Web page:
Three young climbers went missing ten days ago. The search efforts haven’t yielded any results yet.
Three young climbers went missing on the slopes of Mount Tufandag ten days ago. The search efforts to find them haven’t yielded any results so far.
On 23 December three young climbers, Babur Huseynov, Namin Bunyadov and Farida Jabrailzadeh left Khinalig village, Guba province. They went hiking in the direction of Tufandag, north of Azerbaijan, never to return. Contact with them was lost a day later.
A search operation led by the local department of the Ministry of Emergency Situations (MES) of Azerbaijan was organized the next day. Helicopters as well as specially equipped specialists of the Azerbaijani National Agency for Mine Action (ANAMA) were also involved in the search operation.
Search operations were conducted daily from 6 am to 5 pm. Colonel Shahin Mirzayev, the Chief of the Azerbaijani MES local department said:
“Temperatures there range from 15 to 20 degrees below zero. The snow is 7-8m deep in some areas.”
Late on 2 January the weather further deteriorated due to heavy snowfall and strong winds. The decision was made to temporarily suspend the search operation.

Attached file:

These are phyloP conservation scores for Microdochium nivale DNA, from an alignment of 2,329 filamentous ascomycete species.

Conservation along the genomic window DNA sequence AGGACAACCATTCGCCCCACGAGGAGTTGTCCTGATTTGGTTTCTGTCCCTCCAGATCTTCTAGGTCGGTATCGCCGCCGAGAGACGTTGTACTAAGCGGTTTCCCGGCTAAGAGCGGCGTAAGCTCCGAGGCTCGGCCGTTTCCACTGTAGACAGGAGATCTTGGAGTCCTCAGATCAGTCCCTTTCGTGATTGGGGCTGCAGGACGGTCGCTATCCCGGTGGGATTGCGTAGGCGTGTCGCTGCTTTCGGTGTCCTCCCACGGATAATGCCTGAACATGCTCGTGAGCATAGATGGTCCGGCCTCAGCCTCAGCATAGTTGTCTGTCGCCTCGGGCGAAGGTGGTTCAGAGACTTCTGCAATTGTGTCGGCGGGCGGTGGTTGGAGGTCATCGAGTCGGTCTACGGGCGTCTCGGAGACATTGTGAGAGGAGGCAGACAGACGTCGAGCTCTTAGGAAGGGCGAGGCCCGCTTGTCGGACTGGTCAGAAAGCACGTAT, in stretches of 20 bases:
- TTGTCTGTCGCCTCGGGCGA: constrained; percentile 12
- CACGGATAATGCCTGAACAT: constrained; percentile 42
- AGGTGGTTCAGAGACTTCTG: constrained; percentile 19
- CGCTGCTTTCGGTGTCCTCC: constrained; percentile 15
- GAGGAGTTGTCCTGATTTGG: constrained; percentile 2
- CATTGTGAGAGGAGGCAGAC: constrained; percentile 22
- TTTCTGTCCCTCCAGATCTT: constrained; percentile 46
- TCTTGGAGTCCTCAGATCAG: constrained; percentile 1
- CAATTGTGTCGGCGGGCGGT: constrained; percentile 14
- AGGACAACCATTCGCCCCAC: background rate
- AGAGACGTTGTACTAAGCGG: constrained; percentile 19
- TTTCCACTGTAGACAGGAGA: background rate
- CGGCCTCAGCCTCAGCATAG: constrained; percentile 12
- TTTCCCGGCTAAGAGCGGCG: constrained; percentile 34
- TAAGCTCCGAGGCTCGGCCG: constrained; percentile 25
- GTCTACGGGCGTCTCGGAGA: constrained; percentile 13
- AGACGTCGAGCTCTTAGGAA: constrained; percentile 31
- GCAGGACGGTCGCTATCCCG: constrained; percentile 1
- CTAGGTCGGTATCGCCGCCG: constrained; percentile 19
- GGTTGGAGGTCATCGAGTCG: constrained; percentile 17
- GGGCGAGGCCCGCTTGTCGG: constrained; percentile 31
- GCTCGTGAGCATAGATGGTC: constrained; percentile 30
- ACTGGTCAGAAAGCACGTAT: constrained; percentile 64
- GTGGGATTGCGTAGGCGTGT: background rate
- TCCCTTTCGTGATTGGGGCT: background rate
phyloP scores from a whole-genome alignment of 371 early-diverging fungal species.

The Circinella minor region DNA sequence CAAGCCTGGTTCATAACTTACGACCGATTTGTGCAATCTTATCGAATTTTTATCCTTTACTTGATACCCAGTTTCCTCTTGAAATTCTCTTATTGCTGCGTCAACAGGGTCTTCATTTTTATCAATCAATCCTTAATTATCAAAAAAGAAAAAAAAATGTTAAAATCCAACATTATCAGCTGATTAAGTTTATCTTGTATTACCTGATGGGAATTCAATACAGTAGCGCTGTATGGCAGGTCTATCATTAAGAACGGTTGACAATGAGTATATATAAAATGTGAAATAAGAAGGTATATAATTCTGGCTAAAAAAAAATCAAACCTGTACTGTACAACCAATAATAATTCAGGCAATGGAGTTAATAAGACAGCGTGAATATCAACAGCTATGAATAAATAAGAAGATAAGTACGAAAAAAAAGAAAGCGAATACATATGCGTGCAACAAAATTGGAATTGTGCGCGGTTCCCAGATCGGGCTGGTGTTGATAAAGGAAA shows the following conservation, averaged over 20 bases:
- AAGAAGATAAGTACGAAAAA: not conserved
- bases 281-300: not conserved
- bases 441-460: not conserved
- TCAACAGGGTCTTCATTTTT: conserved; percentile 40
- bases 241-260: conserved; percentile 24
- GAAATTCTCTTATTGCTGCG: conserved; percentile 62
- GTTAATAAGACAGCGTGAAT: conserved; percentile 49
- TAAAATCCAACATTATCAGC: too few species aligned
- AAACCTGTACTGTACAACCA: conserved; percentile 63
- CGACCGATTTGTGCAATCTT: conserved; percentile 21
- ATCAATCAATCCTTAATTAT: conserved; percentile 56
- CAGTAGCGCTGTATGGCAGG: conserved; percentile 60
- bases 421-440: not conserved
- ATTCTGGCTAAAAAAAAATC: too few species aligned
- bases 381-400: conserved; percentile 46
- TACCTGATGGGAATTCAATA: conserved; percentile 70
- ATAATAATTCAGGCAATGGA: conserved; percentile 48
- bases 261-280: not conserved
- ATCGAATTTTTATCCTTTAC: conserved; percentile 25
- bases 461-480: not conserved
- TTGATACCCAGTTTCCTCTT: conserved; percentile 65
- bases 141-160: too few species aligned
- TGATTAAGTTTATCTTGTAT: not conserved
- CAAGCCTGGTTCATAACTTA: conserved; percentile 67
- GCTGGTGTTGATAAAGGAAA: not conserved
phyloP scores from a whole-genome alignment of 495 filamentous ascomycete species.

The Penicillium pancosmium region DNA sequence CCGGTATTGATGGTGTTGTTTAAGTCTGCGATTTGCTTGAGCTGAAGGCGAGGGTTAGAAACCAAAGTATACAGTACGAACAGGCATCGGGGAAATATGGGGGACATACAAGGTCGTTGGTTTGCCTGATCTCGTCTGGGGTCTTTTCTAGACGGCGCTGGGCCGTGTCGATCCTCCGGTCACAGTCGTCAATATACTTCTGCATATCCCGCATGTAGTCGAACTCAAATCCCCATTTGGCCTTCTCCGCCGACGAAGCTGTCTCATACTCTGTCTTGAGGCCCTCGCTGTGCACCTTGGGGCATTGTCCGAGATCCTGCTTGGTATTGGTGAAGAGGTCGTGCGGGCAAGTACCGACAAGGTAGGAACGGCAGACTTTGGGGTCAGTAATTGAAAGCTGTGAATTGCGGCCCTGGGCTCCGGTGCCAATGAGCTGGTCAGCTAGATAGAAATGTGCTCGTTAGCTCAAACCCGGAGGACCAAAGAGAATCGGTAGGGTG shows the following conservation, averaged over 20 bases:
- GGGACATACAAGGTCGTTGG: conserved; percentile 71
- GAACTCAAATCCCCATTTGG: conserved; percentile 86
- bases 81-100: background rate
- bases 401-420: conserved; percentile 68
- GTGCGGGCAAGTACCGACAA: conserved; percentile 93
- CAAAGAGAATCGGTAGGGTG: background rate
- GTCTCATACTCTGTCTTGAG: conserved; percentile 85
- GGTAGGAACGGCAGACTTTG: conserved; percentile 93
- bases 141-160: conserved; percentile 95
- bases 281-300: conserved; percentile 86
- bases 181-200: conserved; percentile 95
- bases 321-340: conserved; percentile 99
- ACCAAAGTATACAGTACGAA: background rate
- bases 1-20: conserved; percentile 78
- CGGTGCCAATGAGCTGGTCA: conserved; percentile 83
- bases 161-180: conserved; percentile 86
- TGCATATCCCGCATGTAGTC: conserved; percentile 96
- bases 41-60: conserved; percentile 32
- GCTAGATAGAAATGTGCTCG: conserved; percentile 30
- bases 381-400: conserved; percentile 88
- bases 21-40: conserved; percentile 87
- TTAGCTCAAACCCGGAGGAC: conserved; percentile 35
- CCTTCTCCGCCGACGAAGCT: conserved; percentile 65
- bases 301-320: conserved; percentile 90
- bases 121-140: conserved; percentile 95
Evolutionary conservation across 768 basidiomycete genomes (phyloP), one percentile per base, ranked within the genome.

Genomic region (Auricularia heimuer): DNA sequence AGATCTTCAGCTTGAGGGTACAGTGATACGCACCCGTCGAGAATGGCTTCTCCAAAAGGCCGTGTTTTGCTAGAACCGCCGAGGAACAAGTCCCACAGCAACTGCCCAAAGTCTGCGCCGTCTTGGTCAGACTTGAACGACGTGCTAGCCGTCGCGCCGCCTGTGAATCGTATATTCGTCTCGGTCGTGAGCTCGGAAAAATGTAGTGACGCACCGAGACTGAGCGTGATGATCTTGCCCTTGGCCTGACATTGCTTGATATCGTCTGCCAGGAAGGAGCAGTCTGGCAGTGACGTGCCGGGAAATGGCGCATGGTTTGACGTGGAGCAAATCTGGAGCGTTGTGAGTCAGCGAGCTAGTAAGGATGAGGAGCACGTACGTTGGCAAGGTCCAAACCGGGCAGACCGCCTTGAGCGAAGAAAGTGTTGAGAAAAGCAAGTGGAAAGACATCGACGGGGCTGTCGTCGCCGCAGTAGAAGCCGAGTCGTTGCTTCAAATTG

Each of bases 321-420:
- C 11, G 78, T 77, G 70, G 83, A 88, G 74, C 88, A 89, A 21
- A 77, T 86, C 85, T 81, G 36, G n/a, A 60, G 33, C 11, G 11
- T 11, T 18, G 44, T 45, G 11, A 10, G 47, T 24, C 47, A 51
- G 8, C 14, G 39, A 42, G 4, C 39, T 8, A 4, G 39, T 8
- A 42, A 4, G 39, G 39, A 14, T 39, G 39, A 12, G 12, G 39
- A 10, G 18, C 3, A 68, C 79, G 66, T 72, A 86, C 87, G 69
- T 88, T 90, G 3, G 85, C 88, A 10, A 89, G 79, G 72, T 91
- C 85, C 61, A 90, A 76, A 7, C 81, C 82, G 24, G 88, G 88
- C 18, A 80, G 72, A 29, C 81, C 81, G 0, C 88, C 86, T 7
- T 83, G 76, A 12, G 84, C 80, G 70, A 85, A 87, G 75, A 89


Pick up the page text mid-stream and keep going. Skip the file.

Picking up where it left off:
“The search teams set up camps in the safer areas in order to wait out the strong wind which is accompanied by heavy snowfall,” Said Arzu Mustafayev, a member of the search team.
Mount Tufandag (4191 m) is the third highest mountain in Azerbaijan. It is regarded as the hardest peak to climb, especially in winter period. The name Tufan-Dag is literally translated as ‘Mountain-Storm’.
Reports criticizing the rescue operation are published from time to time on social media and on some websites. On 2 January a group of rescue team members released a statement directly accusing the organizers of the search operation of incompetence.
Colonel Shahin Mirzayev called on social media users to refrain from disseminating unverified information.
“False reports complicate the work. It confuses people and has a negative impact on the missing alpinists’ next of kin,” Mirzayev told APA news agency.
As an experienced climber anonymously told JAMnews, primary responsibility for the incident rests with the leadership of the Ministry of Ecology and Natural Resources of Azerbaijan, which abusively exercised its exclusive right to issue climber route permits.
“The Ministry of Ecology permitted three less experienced guys to climb Tufan. They categorically shouldn’t have climbed Tufan in winter. The danger of avalanches is high in that area due to its terrain features,” the climber believes.
Ziya Gasimov, the CEO of Gilavar Air & Extreme Sports Club claims that despite their young age the missing climbers are rather experienced alpinists.
“They are familiar with winter alpinism. I don’t think that the guys made a mistake nor that they got caught in an avalanche,” Gasimov told the Report news agency.
Officials at the MES headquarters assured the public that the search operation will resume as soon as the weather calms down.